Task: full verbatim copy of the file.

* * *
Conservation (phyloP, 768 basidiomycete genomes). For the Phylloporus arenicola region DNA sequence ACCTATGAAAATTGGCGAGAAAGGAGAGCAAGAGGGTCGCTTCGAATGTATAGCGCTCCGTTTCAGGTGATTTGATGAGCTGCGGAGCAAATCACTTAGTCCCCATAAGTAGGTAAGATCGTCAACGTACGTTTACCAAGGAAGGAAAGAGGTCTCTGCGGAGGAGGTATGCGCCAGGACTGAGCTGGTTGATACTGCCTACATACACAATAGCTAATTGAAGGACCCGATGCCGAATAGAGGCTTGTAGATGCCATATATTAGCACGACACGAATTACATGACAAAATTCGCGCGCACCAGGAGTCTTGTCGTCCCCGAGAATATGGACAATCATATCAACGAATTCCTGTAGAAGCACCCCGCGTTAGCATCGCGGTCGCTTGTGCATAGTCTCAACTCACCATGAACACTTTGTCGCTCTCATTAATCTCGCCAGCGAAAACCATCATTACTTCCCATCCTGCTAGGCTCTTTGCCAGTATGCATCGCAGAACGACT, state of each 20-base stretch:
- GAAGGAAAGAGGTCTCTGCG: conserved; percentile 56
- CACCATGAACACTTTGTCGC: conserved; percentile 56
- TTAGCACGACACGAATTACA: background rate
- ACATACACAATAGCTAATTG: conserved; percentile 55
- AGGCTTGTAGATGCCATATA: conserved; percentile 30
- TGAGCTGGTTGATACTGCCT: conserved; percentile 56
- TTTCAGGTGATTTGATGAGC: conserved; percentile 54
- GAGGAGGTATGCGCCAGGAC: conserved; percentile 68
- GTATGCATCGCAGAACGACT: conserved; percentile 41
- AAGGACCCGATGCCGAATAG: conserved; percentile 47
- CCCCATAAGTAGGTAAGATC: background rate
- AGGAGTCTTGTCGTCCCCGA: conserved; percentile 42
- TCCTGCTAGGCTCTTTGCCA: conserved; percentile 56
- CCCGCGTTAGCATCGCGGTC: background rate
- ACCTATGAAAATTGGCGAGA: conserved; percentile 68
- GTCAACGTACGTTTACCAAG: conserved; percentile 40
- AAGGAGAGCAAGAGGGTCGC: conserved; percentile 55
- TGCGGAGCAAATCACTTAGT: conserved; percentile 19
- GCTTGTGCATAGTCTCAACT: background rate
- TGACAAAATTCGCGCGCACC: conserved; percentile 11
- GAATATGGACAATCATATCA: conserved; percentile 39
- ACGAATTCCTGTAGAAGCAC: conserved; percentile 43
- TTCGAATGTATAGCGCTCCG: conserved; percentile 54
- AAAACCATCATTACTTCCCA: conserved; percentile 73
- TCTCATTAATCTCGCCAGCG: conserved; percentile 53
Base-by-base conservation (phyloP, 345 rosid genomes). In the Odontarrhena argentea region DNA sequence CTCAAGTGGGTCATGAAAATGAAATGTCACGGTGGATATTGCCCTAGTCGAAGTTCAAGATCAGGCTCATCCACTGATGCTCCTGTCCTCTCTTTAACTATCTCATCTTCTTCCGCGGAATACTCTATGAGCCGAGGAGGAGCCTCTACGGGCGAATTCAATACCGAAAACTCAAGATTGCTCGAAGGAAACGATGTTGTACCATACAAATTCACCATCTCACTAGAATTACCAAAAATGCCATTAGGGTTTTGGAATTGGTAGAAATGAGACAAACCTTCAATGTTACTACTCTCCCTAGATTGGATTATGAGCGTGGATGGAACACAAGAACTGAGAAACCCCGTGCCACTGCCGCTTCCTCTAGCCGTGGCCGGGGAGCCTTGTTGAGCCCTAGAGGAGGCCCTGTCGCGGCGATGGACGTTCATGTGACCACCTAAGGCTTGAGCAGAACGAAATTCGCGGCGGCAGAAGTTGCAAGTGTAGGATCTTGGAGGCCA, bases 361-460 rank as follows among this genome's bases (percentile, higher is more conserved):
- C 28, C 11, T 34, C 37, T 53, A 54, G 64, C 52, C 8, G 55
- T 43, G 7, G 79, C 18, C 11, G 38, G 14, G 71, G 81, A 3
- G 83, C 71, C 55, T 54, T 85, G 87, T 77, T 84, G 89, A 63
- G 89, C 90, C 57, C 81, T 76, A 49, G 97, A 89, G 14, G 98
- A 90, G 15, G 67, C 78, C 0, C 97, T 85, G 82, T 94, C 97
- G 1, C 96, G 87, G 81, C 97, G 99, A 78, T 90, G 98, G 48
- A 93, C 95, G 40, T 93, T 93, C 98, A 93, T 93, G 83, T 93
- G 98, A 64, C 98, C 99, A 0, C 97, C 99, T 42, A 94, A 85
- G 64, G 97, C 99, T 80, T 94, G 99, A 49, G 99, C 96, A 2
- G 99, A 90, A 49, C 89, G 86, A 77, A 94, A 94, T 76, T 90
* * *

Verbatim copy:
Conservation (phyloP, 768 basidiomycete genomes). For the Phylloporus arenicola region DNA sequence ACCTATGAAAATTGGCGAGAAAGGAGAGCAAGAGGGTCGCTTCGAATGTATAGCGCTCCGTTTCAGGTGATTTGATGAGCTGCGGAGCAAATCACTTAGTCCCCATAAGTAGGTAAGATCGTCAACGTACGTTTACCAAGGAAGGAAAGAGGTCTCTGCGGAGGAGGTATGCGCCAGGACTGAGCTGGTTGATACTGCCTACATACACAATAGCTAATTGAAGGACCCGATGCCGAATAGAGGCTTGTAGATGCCATATATTAGCACGACACGAATTACATGACAAAATTCGCGCGCACCAGGAGTCTTGTCGTCCCCGAGAATATGGACAATCATATCAACGAATTCCTGTAGAAGCACCCCGCGTTAGCATCGCGGTCGCTTGTGCATAGTCTCAACTCACCATGAACACTTTGTCGCTCTCATTAATCTCGCCAGCGAAAACCATCATTACTTCCCATCCTGCTAGGCTCTTTGCCAGTATGCATCGCAGAACGACT, state of each 20-base stretch:
- GAAGGAAAGAGGTCTCTGCG: conserved; percentile 56
- CACCATGAACACTTTGTCGC: conserved; percentile 56
- TTAGCACGACACGAATTACA: background rate
- ACATACACAATAGCTAATTG: conserved; percentile 55
- AGGCTTGTAGATGCCATATA: conserved; percentile 30
- TGAGCTGGTTGATACTGCCT: conserved; percentile 56
- TTTCAGGTGATTTGATGAGC: conserved; percentile 54
- GAGGAGGTATGCGCCAGGAC: conserved; percentile 68
- GTATGCATCGCAGAACGACT: conserved; percentile 41
- AAGGACCCGATGCCGAATAG: conserved; percentile 47
- CCCCATAAGTAGGTAAGATC: background rate
- AGGAGTCTTGTCGTCCCCGA: conserved; percentile 42
- TCCTGCTAGGCTCTTTGCCA: conserved; percentile 56
- CCCGCGTTAGCATCGCGGTC: background rate
- ACCTATGAAAATTGGCGAGA: conserved; percentile 68
- GTCAACGTACGTTTACCAAG: conserved; percentile 40
- AAGGAGAGCAAGAGGGTCGC: conserved; percentile 55
- TGCGGAGCAAATCACTTAGT: conserved; percentile 19
- GCTTGTGCATAGTCTCAACT: background rate
- TGACAAAATTCGCGCGCACC: conserved; percentile 11
- GAATATGGACAATCATATCA: conserved; percentile 39
- ACGAATTCCTGTAGAAGCAC: conserved; percentile 43
- TTCGAATGTATAGCGCTCCG: conserved; percentile 54
- AAAACCATCATTACTTCCCA: conserved; percentile 73
- TCTCATTAATCTCGCCAGCG: conserved; percentile 53
Base-by-base conservation (phyloP, 345 rosid genomes). In the Odontarrhena argentea region DNA sequence CTCAAGTGGGTCATGAAAATGAAATGTCACGGTGGATATTGCCCTAGTCGAAGTTCAAGATCAGGCTCATCCACTGATGCTCCTGTCCTCTCTTTAACTATCTCATCTTCTTCCGCGGAATACTCTATGAGCCGAGGAGGAGCCTCTACGGGCGAATTCAATACCGAAAACTCAAGATTGCTCGAAGGAAACGATGTTGTACCATACAAATTCACCATCTCACTAGAATTACCAAAAATGCCATTAGGGTTTTGGAATTGGTAGAAATGAGACAAACCTTCAATGTTACTACTCTCCCTAGATTGGATTATGAGCGTGGATGGAACACAAGAACTGAGAAACCCCGTGCCACTGCCGCTTCCTCTAGCCGTGGCCGGGGAGCCTTGTTGAGCCCTAGAGGAGGCCCTGTCGCGGCGATGGACGTTCATGTGACCACCTAAGGCTTGAGCAGAACGAAATTCGCGGCGGCAGAAGTTGCAAGTGTAGGATCTTGGAGGCCA, bases 361-460 rank as follows among this genome's bases (percentile, higher is more conserved):
- C 28, C 11, T 34, C 37, T 53, A 54, G 64, C 52, C 8, G 55
- T 43, G 7, G 79, C 18, C 11, G 38, G 14, G 71, G 81, A 3
- G 83, C 71, C 55, T 54, T 85, G 87, T 77, T 84, G 89, A 63
- G 89, C 90, C 57, C 81, T 76, A 49, G 97, A 89, G 14, G 98
- A 90, G 15, G 67, C 78, C 0, C 97, T 85, G 82, T 94, C 97
- G 1, C 96, G 87, G 81, C 97, G 99, A 78, T 90, G 98, G 48
- A 93, C 95, G 40, T 93, T 93, C 98, A 93, T 93, G 83, T 93
- G 98, A 64, C 98, C 99, A 0, C 97, C 99, T 42, A 94, A 85
- G 64, G 97, C 99, T 80, T 94, G 99, A 49, G 99, C 96, A 2
- G 99, A 90, A 49, C 89, G 86, A 77, A 94, A 94, T 76, T 90